2 tsp onion powder
1 tsp Hungarian hot paprika (adjust to taste)
1 tsp liquid smoke
1/4 cup brown sugar
1/4 cup soy sauce
1/4 cup teriyaki sauce
1/2 cup Worcestershire sauce
3 tbsp hot sauce (adjust to taste)

Trim any fat from meat and cut into 4-inch strips, 1/4"-1/2" thick. (This is easier if the meat is partially frozen.) Pound lightly and set aside. Combine remaining ingredients and mix well. Pour over meat, cover, and refrigerate overnight.

Line cookie sheets with foil and lay meat out in a single layer. Bake at 150-175 degrees (whatever the lowest setting your oven allows) for 3 hours, then turn over and bake 3 more hours, until meat is dry.


Venison Loin with Chocolate-Infused Sauce
This sounds both delicious and vaguely bizarre. Red wine with red meat is wonderful; red wine with dark chocolate is wonderful; why not combine all three? Yeah, I'd totally try this some time.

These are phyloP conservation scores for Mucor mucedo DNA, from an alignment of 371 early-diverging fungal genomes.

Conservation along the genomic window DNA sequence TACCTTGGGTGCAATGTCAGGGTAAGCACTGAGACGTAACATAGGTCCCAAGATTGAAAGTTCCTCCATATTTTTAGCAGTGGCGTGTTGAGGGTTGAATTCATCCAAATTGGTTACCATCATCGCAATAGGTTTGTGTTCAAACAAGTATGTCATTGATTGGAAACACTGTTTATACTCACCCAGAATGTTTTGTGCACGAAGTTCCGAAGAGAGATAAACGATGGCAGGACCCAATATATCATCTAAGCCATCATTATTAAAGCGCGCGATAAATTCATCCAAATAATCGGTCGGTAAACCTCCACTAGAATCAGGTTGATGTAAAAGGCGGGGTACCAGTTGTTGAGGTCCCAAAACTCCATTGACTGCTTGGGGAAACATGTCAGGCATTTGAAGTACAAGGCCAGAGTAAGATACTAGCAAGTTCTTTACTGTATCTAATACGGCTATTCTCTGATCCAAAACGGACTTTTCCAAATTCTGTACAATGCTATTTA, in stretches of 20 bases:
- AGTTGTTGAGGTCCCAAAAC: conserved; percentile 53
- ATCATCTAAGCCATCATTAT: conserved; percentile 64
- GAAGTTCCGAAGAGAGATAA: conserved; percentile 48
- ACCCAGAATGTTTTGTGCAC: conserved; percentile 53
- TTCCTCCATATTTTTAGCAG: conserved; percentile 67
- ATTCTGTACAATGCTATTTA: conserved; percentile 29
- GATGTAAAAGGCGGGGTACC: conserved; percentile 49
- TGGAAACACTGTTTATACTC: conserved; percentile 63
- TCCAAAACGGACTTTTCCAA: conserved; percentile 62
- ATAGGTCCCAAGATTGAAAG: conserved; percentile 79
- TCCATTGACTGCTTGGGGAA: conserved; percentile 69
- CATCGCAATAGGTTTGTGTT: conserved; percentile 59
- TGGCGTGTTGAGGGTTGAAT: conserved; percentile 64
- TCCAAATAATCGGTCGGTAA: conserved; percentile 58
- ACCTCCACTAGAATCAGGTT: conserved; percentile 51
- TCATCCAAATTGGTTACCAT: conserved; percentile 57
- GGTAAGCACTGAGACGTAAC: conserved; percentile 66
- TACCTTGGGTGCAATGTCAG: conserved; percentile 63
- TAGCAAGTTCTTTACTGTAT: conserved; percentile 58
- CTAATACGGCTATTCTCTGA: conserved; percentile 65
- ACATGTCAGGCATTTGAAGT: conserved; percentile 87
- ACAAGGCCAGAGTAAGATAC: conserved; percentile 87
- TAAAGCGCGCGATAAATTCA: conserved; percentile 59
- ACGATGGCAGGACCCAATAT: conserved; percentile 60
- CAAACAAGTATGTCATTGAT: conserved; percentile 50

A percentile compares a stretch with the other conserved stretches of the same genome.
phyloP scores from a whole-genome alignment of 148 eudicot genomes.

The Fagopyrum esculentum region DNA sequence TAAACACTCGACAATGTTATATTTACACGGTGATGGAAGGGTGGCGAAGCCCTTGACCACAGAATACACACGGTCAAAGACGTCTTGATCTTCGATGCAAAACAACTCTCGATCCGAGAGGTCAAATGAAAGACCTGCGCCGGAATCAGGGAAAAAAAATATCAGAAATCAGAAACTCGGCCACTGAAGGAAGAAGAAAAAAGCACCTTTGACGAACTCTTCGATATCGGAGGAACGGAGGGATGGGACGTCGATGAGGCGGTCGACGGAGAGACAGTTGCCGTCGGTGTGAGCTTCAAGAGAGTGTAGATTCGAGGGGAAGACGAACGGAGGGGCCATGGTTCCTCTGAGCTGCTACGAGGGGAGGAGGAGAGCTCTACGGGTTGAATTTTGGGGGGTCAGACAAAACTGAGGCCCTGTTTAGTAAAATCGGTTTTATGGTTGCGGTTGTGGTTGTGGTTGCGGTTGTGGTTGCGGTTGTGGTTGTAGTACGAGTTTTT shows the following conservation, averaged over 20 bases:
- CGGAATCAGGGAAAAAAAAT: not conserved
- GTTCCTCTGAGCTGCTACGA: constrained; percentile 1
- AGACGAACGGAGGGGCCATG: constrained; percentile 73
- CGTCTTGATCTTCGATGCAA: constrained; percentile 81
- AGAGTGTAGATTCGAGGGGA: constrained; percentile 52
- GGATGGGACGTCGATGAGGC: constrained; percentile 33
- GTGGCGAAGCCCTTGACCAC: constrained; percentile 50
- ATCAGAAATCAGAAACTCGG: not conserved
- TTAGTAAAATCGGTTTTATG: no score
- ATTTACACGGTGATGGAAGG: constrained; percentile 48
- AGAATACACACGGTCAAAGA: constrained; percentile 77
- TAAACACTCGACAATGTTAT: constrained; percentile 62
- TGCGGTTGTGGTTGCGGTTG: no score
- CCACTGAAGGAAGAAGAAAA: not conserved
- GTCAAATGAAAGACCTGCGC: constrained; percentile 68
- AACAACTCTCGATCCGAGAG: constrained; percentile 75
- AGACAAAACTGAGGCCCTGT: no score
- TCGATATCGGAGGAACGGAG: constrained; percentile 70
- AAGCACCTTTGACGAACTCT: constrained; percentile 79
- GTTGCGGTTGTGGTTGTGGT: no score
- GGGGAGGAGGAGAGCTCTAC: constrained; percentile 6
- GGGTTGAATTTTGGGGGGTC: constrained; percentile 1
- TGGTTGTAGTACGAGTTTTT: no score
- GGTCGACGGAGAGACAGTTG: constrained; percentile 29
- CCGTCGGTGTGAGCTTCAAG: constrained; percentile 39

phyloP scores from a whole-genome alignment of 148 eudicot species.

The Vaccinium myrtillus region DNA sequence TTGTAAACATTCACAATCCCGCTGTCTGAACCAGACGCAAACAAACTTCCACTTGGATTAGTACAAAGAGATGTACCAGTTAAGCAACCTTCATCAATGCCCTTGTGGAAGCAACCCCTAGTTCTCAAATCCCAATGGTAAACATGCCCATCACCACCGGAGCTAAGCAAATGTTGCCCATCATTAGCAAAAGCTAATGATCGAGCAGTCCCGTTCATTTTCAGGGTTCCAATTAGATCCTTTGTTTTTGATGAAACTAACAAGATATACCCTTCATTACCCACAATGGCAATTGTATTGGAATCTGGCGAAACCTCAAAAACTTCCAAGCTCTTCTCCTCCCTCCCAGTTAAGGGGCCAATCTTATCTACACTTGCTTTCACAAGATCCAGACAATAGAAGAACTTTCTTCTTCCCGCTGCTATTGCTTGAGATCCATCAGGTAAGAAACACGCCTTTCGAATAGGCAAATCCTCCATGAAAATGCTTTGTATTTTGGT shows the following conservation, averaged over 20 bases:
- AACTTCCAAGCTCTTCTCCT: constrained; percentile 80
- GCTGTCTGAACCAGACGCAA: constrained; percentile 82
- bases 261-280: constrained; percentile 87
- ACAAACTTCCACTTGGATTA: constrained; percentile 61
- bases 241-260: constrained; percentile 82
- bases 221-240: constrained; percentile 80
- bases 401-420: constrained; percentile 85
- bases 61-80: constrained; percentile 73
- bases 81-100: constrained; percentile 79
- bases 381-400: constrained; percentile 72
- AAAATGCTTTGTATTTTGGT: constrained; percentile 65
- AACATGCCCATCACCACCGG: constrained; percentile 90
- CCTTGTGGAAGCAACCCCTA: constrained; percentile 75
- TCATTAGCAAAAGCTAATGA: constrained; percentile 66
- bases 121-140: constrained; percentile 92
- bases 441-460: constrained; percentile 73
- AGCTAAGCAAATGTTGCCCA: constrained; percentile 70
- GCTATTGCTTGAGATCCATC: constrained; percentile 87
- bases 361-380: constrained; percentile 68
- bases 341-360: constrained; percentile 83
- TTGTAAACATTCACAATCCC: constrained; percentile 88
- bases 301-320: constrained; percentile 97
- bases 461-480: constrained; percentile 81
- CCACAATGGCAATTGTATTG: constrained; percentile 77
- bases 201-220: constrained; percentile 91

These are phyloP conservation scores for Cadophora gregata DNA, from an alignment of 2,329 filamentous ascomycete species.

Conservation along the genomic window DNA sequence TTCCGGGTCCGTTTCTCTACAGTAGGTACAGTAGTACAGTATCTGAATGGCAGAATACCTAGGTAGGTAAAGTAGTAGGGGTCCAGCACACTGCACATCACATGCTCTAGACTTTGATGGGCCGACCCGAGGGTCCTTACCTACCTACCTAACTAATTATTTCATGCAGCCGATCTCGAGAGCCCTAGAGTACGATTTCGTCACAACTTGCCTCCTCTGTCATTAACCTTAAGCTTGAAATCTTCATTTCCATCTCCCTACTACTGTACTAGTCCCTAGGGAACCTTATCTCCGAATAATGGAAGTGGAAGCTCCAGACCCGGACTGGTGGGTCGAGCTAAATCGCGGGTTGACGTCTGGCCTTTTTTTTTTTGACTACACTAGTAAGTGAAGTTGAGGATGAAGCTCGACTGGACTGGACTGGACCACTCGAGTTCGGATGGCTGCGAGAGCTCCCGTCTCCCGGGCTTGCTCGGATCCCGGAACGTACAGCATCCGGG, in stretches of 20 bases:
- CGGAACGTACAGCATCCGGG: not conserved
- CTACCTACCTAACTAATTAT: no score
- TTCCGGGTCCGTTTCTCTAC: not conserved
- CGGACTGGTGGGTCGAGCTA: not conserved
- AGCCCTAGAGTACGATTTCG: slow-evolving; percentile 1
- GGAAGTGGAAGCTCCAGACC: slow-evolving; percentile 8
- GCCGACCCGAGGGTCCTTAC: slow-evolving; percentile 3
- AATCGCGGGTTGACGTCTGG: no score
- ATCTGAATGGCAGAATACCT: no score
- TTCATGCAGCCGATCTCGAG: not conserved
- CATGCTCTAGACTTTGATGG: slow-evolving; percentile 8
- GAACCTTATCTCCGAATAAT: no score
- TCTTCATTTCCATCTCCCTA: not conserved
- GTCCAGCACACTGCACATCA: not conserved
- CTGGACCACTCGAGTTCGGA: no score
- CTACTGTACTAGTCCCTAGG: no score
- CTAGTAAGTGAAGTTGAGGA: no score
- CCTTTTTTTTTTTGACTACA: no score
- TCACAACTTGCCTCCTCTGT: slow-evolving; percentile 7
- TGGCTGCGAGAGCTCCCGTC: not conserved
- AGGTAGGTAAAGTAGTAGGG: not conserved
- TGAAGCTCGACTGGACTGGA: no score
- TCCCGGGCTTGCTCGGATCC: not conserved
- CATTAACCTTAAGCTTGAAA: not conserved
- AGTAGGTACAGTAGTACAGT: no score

1-1/2 pound venison loin
4 cups red wine
4 bay leaves
4 sprigs fresh thyme (plus more for garnish)
4 cups venison (or beef) stock
1/4 cup semisweet dark chocolate chips
salt and pepper
1/4 cup pecans, toasted and chopped
1 cup honey
3 tbsp olive oil, divided
1 lb chanterelle mushrooms, cleaned and sliced
4 cloves garlic, sliced
1-12/ lbs braising greens (collards, chard, bok choy, radicchio, turnip greens, mustard greens)
4 tbsp fresh lemon juice

Place the venison in a glass bowl or baking dish and add wine, bay leaves, and thyme. Refrigerate for 24 hours. Remove meat from marinade and pat dry with paper towels. Pour marinade into non-reactive (stainless steel, glass, enamel) saucepan over high heat. Bring to a boil and reduce by half. Add the stock and reduce heat to medium-low. Reduce again by half and remove from heat. Whisk in chocolate and season to taste with salt and pepper. Keep warm.